UNITED STATES—It all comes to a head for Agnes and her roommate. I said, Agnes, you came to share my apartment, and you’ve taken it over. My own apartment isn’t mine and I wait on you hand and foot. Everybody around here has to pull their own weight. How can I be a nurse for other people if I have to nurse you?

I had spoke the truth and there was no way to take it back. She turned her head to the wall and didn’t say anything. I knew she was hurt.

She turned over a new leaf. That Monday she went back to work at the lab, and then the migraines and allergies started to take their toll. It was that last spurt, then she sank back into the muscle relaxers and drinking and I told her, you’re taking years off your life. I don’t care, she said.

Well, if you are going to be that way, see if I care then they find your cold stiff corpse. I have always been afraid after what happened, that it had been my fault because of what I had said, and she killed herself.

I came home from work and I dreaded seeing her, the words slurred, the room full of the too-sweet smell of peaches. That night after getting off my shift at the hospital, I opened the door to her room and heard a crack. She had her face to the wall and her jersey was hiked up exposing all the stomach and her powder-puff fat, wrinkled and freckled. It made me want to gag. I turned away in disgust and closed the door quietly. I didn’t want to wake her. I didn’t know she was dead. I went to the living room and watched TV. I plopped on that cushy oversize sofa that seemed too cool when Agnes first moved in. It was one of the pieces of furniture she had brought.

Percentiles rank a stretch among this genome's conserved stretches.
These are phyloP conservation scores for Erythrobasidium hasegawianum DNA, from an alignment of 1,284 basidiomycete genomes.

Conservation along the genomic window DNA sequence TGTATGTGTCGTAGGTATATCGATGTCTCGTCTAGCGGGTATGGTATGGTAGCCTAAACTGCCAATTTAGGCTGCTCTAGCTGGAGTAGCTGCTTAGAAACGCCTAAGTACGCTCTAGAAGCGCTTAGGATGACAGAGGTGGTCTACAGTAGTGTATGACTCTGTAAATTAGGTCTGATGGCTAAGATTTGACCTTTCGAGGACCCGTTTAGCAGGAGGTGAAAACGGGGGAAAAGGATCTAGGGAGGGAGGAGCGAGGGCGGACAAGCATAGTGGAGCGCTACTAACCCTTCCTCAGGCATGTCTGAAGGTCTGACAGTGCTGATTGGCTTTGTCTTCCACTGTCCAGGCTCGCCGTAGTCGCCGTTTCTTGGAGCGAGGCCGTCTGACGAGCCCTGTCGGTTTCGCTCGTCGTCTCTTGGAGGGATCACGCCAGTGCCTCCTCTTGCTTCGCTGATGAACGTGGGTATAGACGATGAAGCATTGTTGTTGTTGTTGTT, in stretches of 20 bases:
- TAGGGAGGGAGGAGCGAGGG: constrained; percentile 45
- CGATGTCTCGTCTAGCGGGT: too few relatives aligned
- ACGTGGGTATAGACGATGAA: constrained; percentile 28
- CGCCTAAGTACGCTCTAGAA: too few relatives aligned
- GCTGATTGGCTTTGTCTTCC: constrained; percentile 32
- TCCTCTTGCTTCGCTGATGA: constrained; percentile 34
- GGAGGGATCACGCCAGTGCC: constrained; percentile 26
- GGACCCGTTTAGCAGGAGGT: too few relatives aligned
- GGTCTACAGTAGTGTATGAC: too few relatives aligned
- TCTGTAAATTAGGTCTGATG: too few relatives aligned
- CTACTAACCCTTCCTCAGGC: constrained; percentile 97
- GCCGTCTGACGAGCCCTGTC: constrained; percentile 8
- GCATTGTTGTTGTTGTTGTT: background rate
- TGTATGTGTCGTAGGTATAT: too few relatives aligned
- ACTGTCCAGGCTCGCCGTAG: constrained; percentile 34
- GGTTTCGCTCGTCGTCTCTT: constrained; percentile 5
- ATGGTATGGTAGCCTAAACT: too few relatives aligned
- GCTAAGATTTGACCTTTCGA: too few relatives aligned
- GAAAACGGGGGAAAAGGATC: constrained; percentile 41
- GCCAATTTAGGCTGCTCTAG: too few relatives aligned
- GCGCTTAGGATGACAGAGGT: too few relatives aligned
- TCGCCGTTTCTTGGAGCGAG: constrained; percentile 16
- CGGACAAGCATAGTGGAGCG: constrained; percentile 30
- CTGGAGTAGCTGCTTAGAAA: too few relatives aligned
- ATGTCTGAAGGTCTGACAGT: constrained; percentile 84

I didn’t know I was in the house with a dead person, didn’t have any idea. I was just talking to Myrna on the phone and watching TV.

It got to be late. I turned on the lamps and started making some dinner. I decided to check up on Agnes, even if I didn’t want to. I was feeling pretty good. I go into her room and turn on the light. I could see right away she wasn’t moving under the covers. Her fat was still sticking out. I touched her, she was stiff. Her skin was kind of purplish. The next thing I knew I was speaking gibberish on the phone to a woman. I thought I was making sense, but the emergency operator said, I can’t understand a thing you’re saying.

I took a nap, before they came to pick her up. I felt terrible about what had happened, you can’t help but feel sorry about something like that. I was happy to get my apartment back, it was too bad it had to happen this way.

At the memorial, Agnes’ daughter told me all the kids hated her with a unanimous energy: she had forged some signatures on checks and embezzled. Also, she had liberated her brother and sister from their mother’s inheritance, and she had spent it all on a business that was supposed to give it back, and more. Her brother was bitter, but he had finally forgiven her, he didn’t press any charges. He could of pressed charges, but he didn’t.

I have forgiven her, he said. I’m so glad I forgave her before she died, so she can go in peace. I was glad to get my home back and now I don’t feel bad at all. I didn’t know about Agnes. You can’t help people if they don’t help themselves. I warned Agnes about taking years off her life. The most you can do is give people a hint, and that’s all you can do. It’s for them to get the clue, and that’s all you can do. What does it matter what you say to people?

Grady Miller, the Wizard of Fiction is the author of the thriller, “Hostages of Veracruz,” https://amzn.to/2CPQISk